I will mention just a few of those faithful workers in past mission work. I knew them as fellow laborers in the vineyards of Daru’l Islam, (the house of Islam). It was the general rule among mission agencies in the early years that the native languages must be learned. These people mastered the local languages so that they could be fully equipped to give a clear testimony about the person and work of Jesus Christ. In the spirit of Romans 12, they offered themselves as living sacrifices in the service of the Lord of missions.
While studying at the Reformed Presbyterian Seminary in Pittsburgh, Pennsylvania (1950-1953) and later at Calvin Seminary in Grand Rapids, Michigan (1957-1958), I got acquainted with the writings of some great missionaries whose works impacted my own fifty-year ministry. For example, Roland Allen’s books emphasized the relevance of Pauline missiology to missions in our times, such as his “MISSIONARY METHODS: ST PAUL’S OR OURS?”6 and “THE SPONTANEOUS EXPANSION OF THE CHURCH: and the Causes which Hinder it.”7 Hesselgrave points to Allen as a prime example of the “Pauline Model” of missions. His central focus was on “Paul’s missionary message and methods of evangelizing people and planting churches as he was directed and energized by the Holy Spirit.” (p. 157)
Another missionary expert was Dr. Harry Boer, who labored in Northern Nigeria, and authored “Pentecost and Missions.”8 I was impressed by his zeal and commitment to the cause of missions in Africa. In none of Allen’s or Boer’s works, was there any reference to a model similar to “Incarnational Missions.”
When surveying the lives of William Carey, Reginald Heber, Henry Martyn, Samuel Zwemer, and William Temple Gairdner, it matters little what “label” is used to describe their work. Their legacies witness to the fruits of their labors in Muslim lands. Take for example the life of the Rev. Henry Harris Jessup, the author of KAMIL ABDUL MESSIAH: A SYRIAN CONVERT FROM ISLAM TO CHRISTIANITY.9 He kept copies of the correspondence between Kamil and his father, and translated it into English, to tell us the gripping story of one of the early Muslim converts and martyrs in the Levant. Dr. Jessup’s autobiography, FIFTY THREE YEARS IN SYRIA (*), is a mine of information about the beginning of Protestant missions in the Middle East. He was one of the founders of the American University of Beirut, and a close friend of Cornelius Van Dyck, whose translation of the Bible into Arabic is a classic. Both Henry Jessup and Dr. Van Dyck became multicultural persons in the best meaning of the term.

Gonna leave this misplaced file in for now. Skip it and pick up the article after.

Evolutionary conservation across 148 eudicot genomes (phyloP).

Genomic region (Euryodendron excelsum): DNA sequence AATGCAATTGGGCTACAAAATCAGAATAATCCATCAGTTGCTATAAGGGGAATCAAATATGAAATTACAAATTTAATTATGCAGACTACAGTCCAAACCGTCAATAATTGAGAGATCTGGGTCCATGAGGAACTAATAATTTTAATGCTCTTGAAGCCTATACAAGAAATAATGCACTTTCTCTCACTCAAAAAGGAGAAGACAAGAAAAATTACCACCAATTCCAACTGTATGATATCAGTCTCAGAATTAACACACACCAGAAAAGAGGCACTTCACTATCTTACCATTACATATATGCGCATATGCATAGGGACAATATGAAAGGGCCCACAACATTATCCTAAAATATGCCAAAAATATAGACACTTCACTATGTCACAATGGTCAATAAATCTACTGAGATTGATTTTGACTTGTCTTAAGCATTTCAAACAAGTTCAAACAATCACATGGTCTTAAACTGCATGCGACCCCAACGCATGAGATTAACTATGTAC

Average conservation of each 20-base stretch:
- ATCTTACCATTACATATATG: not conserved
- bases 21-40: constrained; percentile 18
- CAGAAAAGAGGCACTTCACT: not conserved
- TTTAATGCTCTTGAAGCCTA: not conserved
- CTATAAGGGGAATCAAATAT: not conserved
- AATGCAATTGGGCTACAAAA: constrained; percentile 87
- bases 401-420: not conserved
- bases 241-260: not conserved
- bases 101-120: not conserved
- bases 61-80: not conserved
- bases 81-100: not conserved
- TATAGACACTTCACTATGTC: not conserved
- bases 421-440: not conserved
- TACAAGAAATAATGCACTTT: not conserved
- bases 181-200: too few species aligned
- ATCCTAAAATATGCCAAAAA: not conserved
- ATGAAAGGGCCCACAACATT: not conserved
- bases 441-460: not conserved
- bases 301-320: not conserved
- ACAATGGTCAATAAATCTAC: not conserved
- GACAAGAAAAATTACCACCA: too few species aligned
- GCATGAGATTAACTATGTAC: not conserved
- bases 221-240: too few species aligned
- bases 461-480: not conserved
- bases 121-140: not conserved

The story of the Rev. James Dennis, professor of theology at the Presbyterian Seminary in Beirut illustrates the keen sense of how an American missionary-scholar even changed his name to avoid a serious misunderstanding that would have occurred were his English name used. His two-volume book on Dogmatics was published in 1890, under the title of Kitab Nidham al-Ta’leem Fi ‘l Allahut Al-Qaweem.10 In Arabic, his name appeared as Rev. James Ennes, al-Amercani. He did that because “Dennis,” if transliterated into Arabic, meant “unclean.” So by dropping the letter “D” he became Rev. James “Ennes,” which in Arabic meant “human”!
In 1964, I met retired missionary Helen NOORDEWIER in Grand Rapids, Michigan. She had a fruitful ministry serving as a missionary nurse at the United Presbyterian Hospital in Al-Mahallah al-Kubra, in the Delta of Egypt, from 1924 to 1964. She studied Arabic for five years in preparation for her work of mercy, and read her Bible in Arabic. The last time I visited her at a home for the aged, she gave me her copy of the Qur’an, printed in Cairo, in 1371 A.H., 1952 A. D. I’ll never forget her parting words: “Rev. Madany, I would like to tell you that I still have my devotions in Arabic!” She went to be with the Lord in February, 1987, at the age of 94!
Then, near our home in South Holland, Illinois, lived a retired missionary, Cornelia DALENBERG (1893-1988). She was recruited by Dr. Samuel Zwemer to serve as a Missionary Nurse in Arabia (Kuwait, Bahrain, and Oman). Upon her retirement, she came regularly to our home and tutored my wife Shirley in Classical Arabic. I inherited her pocket-size Arabic Qur’an, with some statistical notes on certain Qur’anic Surahs and Ayahs written by her in the inside back cover. She identified so fully with the Arab population of the area, that they gave her an honorary name, Sharifa (the Noble Woman)!
Another reference to a giant in the faith was the late Rev. Dr. Harvey STAAL, a friend of Cornelia. He labored as a Reformed Church missionary in the Persian Gulf area for many years. He had mastered Arabic to such an extent, that when living in Kuwait, he won an Arabic-language prize offered on Kuwaiti Television! His lasting accomplishment was his work on transcribing, keying, and publishing MT. SINAI ARABIC CODEX 151, perhaps one of the earliest translations of the Bible into Arabic, circa 867 A.D., 253 A.H. This translation was done in Damascus, by a Christian layman, Bishr ibn Al-Sirri, from Syriac into Arabic. Dr. Staal published his English translation of CODEX 151, to enable students of Eastern Christianity to become aware of this important work that included comments on some crucial New Testament texts.